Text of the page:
Authenticity served at Pho Hong

Elizabeth Roote, Feature Writer

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Vietnamese restaurant Pho Hong has carved out a little slice of home, causing locals and college students alike to return for over 10 years.

“We try to treat people like family,” Wick said.

Pho Hong opened as the result of one woman’s love for cooking. Jade Le, daughter of Pho Hong’s owners, remembers it was always her mother’s dream to have a small cafe.

Friends and family members urged her to pursue it, and eventually, she did. Even before she started the restaurant, Le’s mother loved making food for people.

“We would get together as a family and we’d always cook a feast,” Le said.

It’s easy to see these values play out just from sitting in the restaurant. An older woman comes in to order a small dessert. Le lets Wick know that the woman’s order will be on the house.

There is a restaurant-wide break every day between 4 p.m. and 5 p.m. to prepare for the dinner rush. At 4:15 there are still people eating, but no one is being hurried out. Even though the break only lasts an hour, the front-end employees still let people linger as they finish up their meals.

“We have an old style here,” Le said. “Everything is classic.”

Many servers are well acquainted with the customers, especially regulars. They begin to recognize faces or voices over the phone. When people start coming in multiple times a week, employees like Wick know customers’ names, families and dogs’ names.

Keeping Pho Hong running has been no small task. It is not uncommon for Le and those helping out in the kitchen to be at the restaurant, “14 hours a day, six days a week,” she said.

Despite the homey, sometimes laid-back feel of the cafe, it is fast paced both in the kitchen and outside of it.

“My mother is here every day,” Le said. “She gets here at noon, and stays sometimes until 2 a.m.; My dad comes here at 2 a.m., 3 a.m., until 11 a.m. to make the broth.”

Hard work has been a fundamental part of Pho Hong since the very start, and to glance over that would be a disservice to the chefs and servers that are so dedicated to maintaining the restaurant’s friendly, comfortable atmosphere.

“When it first started, it was just me and my mom,” Le said. “Then my aunt started doing the dishes. My sister was in medical school and she came in after to help out. It was all women when we first started.”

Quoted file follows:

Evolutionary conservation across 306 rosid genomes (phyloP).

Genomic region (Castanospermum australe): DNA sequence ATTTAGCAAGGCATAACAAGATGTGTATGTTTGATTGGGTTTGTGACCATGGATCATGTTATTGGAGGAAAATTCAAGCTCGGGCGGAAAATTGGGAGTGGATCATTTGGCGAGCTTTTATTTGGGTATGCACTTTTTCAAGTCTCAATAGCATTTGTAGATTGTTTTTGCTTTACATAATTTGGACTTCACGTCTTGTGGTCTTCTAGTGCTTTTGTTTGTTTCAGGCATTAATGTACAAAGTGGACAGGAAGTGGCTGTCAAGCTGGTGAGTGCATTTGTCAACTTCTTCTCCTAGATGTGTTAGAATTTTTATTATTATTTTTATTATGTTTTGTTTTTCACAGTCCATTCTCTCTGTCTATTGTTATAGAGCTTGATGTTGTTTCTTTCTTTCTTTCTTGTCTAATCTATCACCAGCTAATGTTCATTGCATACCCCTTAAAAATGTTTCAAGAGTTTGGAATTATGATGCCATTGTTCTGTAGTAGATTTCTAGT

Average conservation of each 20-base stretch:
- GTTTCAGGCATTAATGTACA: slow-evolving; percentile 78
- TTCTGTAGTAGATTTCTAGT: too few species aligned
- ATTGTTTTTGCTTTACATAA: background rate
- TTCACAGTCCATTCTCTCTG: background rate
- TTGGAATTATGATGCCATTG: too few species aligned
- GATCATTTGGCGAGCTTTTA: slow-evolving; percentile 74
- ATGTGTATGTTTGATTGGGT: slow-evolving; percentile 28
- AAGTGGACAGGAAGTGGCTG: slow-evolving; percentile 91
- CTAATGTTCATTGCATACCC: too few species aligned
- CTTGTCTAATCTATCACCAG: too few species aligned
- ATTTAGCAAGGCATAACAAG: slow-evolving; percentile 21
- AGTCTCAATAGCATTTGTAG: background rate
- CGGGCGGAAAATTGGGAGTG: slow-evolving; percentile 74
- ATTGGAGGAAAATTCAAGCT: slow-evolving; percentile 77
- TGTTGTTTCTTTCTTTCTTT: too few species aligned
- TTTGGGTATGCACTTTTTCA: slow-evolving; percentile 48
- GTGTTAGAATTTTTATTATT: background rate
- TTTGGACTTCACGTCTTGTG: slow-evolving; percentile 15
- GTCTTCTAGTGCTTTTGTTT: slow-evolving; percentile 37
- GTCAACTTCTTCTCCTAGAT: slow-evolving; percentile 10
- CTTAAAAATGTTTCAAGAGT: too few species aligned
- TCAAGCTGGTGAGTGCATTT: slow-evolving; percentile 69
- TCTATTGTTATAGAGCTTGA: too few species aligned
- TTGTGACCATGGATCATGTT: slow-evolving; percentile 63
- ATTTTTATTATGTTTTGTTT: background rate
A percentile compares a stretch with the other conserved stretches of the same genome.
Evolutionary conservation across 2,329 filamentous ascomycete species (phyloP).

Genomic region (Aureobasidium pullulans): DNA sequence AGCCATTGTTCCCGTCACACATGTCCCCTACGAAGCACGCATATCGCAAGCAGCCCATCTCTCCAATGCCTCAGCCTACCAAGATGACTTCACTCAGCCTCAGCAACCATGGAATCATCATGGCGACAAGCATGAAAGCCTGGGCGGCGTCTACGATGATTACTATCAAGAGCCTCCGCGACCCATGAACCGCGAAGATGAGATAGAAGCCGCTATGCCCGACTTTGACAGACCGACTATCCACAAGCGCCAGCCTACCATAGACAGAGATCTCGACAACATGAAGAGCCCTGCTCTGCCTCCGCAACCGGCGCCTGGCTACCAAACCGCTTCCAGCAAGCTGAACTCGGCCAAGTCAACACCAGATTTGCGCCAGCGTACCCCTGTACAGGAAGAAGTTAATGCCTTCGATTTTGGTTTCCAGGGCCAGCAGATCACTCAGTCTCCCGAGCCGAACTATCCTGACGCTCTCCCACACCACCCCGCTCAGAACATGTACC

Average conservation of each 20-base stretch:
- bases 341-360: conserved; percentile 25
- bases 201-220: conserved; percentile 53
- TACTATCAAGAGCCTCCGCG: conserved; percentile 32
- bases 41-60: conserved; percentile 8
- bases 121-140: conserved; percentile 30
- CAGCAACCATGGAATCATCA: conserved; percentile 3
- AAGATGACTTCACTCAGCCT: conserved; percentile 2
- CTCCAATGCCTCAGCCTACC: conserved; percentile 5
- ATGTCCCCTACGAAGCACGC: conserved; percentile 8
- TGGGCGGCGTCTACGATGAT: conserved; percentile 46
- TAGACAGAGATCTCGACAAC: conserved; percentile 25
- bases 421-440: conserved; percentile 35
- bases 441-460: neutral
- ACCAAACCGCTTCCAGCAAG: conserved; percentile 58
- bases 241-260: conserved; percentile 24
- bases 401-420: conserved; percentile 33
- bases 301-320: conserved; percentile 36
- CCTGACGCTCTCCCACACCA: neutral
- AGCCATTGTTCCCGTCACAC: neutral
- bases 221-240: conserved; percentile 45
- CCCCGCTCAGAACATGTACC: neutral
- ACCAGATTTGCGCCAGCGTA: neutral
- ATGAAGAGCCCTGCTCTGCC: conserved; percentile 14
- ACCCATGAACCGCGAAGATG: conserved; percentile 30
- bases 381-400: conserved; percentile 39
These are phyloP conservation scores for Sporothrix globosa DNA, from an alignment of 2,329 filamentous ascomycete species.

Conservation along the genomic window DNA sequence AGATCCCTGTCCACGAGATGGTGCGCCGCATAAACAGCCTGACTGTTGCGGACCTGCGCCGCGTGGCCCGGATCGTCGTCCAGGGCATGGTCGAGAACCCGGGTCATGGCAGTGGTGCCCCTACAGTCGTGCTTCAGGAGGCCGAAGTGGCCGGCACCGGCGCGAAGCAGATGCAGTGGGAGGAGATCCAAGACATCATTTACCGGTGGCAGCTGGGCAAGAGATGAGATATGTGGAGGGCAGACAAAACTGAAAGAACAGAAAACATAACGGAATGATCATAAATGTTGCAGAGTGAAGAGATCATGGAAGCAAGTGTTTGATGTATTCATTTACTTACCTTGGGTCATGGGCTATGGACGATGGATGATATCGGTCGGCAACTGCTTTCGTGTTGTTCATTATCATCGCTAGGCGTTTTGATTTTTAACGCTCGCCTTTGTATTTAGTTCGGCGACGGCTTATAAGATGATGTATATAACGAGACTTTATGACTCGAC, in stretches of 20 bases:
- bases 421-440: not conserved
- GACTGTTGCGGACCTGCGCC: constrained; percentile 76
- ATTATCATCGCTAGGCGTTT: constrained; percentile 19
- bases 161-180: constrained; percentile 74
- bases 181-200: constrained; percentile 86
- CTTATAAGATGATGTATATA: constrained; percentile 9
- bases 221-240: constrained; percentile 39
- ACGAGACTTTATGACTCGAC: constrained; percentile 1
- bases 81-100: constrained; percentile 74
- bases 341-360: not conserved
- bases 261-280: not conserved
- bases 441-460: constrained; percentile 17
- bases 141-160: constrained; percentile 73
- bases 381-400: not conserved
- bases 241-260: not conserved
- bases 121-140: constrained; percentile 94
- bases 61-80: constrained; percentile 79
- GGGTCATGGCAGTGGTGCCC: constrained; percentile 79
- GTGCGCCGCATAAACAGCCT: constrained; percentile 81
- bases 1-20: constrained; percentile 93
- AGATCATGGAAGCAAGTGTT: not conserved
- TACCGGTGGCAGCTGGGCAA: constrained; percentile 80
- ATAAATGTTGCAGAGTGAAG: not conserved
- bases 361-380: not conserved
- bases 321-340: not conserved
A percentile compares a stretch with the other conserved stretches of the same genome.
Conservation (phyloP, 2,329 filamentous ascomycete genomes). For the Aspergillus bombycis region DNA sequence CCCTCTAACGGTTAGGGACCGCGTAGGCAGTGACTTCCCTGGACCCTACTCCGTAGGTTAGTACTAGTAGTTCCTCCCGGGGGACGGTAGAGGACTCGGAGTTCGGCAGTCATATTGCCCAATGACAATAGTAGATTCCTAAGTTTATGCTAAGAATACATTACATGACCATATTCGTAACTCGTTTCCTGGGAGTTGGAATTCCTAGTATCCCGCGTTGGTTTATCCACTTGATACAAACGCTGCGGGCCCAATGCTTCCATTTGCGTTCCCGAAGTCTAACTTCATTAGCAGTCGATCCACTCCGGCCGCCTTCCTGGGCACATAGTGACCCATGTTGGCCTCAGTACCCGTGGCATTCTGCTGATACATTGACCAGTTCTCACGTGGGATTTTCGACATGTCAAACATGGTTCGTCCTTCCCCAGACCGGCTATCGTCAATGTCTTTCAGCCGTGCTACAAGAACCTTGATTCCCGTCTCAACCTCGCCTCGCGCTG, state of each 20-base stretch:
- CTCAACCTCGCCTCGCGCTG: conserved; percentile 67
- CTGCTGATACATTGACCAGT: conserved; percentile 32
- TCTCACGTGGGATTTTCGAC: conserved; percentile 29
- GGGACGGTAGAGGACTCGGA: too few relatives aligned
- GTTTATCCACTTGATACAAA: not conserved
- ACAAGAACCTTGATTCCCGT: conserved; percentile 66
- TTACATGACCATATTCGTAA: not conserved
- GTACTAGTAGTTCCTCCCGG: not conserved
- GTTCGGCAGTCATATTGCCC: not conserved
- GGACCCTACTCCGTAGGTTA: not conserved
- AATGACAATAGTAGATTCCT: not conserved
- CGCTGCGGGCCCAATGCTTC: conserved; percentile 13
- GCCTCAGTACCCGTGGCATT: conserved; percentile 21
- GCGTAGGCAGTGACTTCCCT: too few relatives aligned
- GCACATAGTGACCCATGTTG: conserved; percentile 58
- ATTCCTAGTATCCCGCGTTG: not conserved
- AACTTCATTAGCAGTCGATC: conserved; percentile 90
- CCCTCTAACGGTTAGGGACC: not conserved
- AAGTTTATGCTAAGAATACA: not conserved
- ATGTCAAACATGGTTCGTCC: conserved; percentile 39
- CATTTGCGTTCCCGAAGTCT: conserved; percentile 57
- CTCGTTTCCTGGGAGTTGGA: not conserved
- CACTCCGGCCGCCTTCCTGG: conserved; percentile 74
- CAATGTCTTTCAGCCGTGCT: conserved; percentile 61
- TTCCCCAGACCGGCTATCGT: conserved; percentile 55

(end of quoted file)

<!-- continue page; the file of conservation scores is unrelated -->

Since then, the number of employees has expanded to meet increasing numbers of customers. But even now, they manage to operate with less than 20 overall staff members.

Ron Spivey has been a server with the restaurant for over six years. After working at other restaurants like IHOP and Buffalo Wild Wings, Spivey began his employment at Pho Hong.

The camaraderie is what has kept Spivey at Pho Hong for such a long time — and he doesn’t plan on stopping anytime soon.

“[Pho Hong] probably got me through life, pretty much,” Spivey said. “There was a point where this was the only thing I was doing… This is like my foundation.”

Part of the reason for having a smaller staff is that it allows Pho Hong to sustain their manageable prices. Good service at a reasonable cost is incredibly important to Pho Hong’s operation, Le said.

Nearly all of their entrees are under $10. Pho noodle soups, the restaurant’s staple, are $8.50 for a large bowl.

“We try to keep the prices low,” Le said. “We have a lot of students coming here.”

Sophomore Kyle Martin values Pho Hong for its authenticity, considering that it’s one of the few Vietnamese restaurants in Burlington.

“It’s definitely a good spot to stop by for something quick, which is good,” he said. “And it’s relatively cheap as far as stuff around here goes. I like that.”

Due to its close proximity to UVM, about half of the restaurant’s fall through spring customers are college students.

However, there are also plenty of families and locals that enjoy the restaurant.

With a decade of experience, Wick finds great importance in conveying Pho Hong’s authenticity to customers.

Pho Hong is very much a customer-centered establishment. This is evident through the long hours the cooks put in, the neighborly cheer of the servers and even the food itself.

“It is a business,” Wick said. “But at the same time, we try to be more of your friend.”